Helping these people become job ready is of little avail if the jobs are not there for them.
You can’t move from welfare to work if there is no work.
The Australian Government is committed to a strong economy that makes it easier for employers to employ and for potential employees to become employed.
Most of you here today are employers.
Your role is vital to the reform process.
I would ask that you think about how you can employ people who are marginalised or disadvantaged, people whom you might consider to be ‘non-traditional staff’.
There is a range of services providing information to support businesses employing people disadvantaged in the labour market.
Job Access for example is a one stop shop delivering information and advice and coordinating adjustments in the workplace for people with disability.
The National Disability Recruitment Coordinator works with employers to develop the tools, knowledge and resources needed to increase the number of people with disability they employ.
Similarly, the Diversity Council of Australia is a workplace diversity advisor offering expertise in employing people from diverse backgrounds.
Post-placement support is also available.
And, among businesses who have gone down this path, there are some outstanding precedents.
The interim report mentions in-house initiatives by Westpac and IBM for example.
An estimated 12.1 per cent of Westpac employees have a disability and 49 per cent of employees are carers, with 15 per cent of those caring for someone who is elderly or has a disability.
IBM considers that its inclusive recruitment practices and its commitment to creating accessible workplaces give it access to a talent pool not available to other employers.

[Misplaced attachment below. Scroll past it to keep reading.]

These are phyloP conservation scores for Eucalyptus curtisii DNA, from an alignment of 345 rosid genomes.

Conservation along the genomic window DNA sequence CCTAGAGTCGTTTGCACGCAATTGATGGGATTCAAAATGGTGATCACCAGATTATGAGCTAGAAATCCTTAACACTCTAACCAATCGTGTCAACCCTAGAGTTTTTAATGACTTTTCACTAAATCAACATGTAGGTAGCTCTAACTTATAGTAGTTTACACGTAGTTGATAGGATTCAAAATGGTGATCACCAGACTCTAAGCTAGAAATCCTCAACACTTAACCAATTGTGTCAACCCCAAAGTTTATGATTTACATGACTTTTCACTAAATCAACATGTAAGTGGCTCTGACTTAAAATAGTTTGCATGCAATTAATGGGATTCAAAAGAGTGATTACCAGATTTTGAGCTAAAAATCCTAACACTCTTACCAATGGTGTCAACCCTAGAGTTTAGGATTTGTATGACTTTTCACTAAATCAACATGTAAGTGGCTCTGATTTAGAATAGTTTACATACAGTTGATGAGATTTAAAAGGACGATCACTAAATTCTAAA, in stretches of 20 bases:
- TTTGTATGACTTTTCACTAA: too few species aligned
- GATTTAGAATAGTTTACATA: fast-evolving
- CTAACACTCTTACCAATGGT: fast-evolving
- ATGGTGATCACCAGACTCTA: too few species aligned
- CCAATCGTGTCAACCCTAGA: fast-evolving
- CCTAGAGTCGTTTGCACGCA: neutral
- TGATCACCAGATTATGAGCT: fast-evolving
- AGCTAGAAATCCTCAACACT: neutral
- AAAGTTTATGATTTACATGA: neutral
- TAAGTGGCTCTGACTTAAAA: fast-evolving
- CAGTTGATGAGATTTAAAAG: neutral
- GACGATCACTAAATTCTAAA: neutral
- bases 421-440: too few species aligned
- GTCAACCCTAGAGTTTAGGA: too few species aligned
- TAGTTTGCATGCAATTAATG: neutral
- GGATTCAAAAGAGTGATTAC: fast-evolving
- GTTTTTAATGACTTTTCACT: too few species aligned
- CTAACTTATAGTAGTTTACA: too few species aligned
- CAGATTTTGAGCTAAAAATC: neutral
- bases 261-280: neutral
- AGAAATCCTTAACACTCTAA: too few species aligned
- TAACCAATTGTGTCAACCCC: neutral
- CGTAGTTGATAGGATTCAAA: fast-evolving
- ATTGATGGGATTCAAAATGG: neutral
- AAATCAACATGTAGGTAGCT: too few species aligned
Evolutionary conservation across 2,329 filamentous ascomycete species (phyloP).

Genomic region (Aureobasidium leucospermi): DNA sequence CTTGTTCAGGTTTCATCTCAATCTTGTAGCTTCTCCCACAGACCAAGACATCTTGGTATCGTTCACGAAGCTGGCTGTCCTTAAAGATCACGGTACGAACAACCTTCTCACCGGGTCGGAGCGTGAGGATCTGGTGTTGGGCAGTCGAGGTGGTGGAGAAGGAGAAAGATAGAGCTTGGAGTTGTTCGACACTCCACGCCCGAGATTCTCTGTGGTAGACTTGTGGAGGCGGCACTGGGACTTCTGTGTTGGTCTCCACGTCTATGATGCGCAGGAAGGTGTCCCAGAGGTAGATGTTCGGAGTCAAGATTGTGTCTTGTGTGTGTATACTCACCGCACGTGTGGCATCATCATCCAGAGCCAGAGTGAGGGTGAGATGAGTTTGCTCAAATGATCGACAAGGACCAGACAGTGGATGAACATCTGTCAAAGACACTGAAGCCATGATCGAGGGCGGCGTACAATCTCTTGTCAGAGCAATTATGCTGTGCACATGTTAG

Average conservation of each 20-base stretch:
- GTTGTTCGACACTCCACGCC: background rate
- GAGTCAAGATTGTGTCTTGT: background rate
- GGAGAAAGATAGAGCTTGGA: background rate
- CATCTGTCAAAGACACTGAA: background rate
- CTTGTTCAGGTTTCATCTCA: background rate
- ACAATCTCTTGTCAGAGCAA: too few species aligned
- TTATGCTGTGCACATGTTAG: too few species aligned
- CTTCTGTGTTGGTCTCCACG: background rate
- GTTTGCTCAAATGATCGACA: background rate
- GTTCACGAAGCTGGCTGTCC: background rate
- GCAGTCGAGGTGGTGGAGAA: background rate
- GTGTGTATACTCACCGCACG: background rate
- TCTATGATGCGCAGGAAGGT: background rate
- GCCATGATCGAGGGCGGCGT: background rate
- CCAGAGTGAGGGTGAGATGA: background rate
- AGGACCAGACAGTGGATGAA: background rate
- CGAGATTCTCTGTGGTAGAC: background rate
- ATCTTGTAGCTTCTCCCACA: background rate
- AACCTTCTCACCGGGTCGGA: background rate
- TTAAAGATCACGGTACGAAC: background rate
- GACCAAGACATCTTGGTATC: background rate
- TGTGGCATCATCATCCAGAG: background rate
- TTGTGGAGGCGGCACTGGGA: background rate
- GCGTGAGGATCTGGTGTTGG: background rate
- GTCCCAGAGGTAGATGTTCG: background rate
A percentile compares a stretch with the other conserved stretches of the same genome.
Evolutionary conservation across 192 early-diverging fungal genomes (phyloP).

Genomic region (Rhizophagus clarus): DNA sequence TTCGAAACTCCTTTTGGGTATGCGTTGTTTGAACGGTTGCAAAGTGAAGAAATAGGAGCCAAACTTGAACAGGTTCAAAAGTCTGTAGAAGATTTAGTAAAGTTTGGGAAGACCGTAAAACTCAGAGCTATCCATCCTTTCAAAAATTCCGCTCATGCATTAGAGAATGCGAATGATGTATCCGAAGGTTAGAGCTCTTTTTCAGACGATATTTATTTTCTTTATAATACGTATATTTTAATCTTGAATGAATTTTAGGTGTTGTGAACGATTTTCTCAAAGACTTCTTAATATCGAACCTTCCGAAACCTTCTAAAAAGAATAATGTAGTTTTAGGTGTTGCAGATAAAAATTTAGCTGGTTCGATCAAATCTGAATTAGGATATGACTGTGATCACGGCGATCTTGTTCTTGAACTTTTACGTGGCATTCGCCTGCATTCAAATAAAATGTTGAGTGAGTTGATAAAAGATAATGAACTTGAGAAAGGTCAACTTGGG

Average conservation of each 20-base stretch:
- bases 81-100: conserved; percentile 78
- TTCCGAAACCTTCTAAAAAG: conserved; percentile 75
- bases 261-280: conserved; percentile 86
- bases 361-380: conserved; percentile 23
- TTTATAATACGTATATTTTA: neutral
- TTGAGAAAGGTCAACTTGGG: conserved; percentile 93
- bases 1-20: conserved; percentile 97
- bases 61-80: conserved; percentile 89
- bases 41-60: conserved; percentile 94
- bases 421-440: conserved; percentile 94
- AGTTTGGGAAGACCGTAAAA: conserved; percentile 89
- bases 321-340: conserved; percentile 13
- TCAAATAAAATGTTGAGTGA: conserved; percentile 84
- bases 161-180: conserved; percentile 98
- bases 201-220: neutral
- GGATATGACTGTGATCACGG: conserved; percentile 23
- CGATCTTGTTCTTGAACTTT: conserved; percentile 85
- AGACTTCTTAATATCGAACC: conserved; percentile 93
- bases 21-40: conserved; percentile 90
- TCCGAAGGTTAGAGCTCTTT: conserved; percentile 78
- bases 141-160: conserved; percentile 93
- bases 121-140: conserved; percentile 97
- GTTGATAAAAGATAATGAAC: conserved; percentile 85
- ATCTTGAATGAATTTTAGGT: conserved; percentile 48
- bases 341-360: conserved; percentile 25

The Australian Chamber of Commerce and Industry has encouraged small to medium sized businesses to ’employ outside the box’.
That is a great phrase – to ’employ outside the box’.
That is the creative, lateral thinking we need.
It indicates a concerted, imaginative, effort to employ people with disabilities, mature aged workers, Indigenous Australians and women returning to work among other groups.
ACCI has not proposed doing this simply to be socially responsible, as important as that is.
Like IBM and Westpac, the Chamber has established a sound business case for embracing diverse recruiting practices.
For one, it points to the benefits of ensuring an adequate labour supply into the future – an issue of heightened importance given the impact of the aging population on labour supply.
The Chamber notes that a wider pool of talent will help relieve wage pressures.
And it provides evidence that many disadvantaged groups make more loyal and productive employees.
The costs to business of absenteeism and sick leave for employees with disability can be as low as 34 per cent of the cost incurred by their colleagues.
Furthermore, both mature-aged employees and people with disabilities are more likely to stay in their job longer – reducing re-hiring and re-training costs.
ACCI points also to the benefits of a diverse workplace reflecting the diversity of the customer base and providing access to new segments of the marketplace.
Both Australian and US research shows that the benefits of employing a person with disability far outweigh the cost of any initial workplace adjustments.
The research also found that, contrary to common misconceptions, these adjustments were not exorbitantly high.
There are also jobs emerging that use new technology offering employers greater flexibility which means staff need not be in the office or workplace all the time.
This flexibility means a business doesn’t have to pay high city based rents to house such staff – they work from home, receive their work over the internet and process it on your corporate systems.
These types of jobs can be ideal for people with mobility issues – people who might otherwise have considerable difficulty getting in to an office because of their disability but who are perfectly able to work at home.
It would also suit people with caring responsibilities who might choose to work non-standard hours around their caring responsibilities.
“Business-led” covenants and industry-led employment initiatives
Another option I would urge you to explore is the employment covenant option.
The Reference Group found a strong interest in employment covenants in its consultations.